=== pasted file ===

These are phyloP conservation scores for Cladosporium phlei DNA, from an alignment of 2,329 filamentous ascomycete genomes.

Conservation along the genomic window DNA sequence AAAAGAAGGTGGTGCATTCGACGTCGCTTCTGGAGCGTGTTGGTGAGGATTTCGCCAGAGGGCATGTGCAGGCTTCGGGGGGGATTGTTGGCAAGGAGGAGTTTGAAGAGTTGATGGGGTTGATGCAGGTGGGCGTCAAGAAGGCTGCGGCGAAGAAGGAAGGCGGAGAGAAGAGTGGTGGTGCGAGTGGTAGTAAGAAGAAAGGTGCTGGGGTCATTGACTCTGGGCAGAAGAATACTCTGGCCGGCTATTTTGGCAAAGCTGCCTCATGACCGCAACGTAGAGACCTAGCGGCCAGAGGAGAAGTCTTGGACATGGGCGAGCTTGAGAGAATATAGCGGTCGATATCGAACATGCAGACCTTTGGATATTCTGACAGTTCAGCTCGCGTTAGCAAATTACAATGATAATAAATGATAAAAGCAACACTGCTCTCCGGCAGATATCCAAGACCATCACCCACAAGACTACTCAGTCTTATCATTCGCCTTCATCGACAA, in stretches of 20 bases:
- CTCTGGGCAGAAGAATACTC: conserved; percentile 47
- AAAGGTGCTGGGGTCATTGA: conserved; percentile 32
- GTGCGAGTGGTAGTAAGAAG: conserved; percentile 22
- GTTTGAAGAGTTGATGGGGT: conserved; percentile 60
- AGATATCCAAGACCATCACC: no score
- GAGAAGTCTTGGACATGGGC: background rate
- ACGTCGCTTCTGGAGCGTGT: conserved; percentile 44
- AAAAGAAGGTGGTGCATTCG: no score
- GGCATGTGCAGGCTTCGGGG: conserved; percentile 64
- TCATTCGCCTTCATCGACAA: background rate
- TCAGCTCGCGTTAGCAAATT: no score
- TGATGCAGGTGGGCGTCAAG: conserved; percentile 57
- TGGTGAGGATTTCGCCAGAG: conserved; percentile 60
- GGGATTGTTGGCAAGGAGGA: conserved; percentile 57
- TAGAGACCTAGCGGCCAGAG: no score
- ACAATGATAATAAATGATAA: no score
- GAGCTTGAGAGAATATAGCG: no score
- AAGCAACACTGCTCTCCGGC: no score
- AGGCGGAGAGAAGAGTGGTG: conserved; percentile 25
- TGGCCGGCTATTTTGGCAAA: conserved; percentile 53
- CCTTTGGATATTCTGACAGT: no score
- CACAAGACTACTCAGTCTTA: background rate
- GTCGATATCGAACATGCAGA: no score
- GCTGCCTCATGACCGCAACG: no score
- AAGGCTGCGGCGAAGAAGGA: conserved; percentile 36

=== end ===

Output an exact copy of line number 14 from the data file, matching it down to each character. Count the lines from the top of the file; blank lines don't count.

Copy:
- TGATGCAGGTGGGCGTCAAG: conserved; percentile 57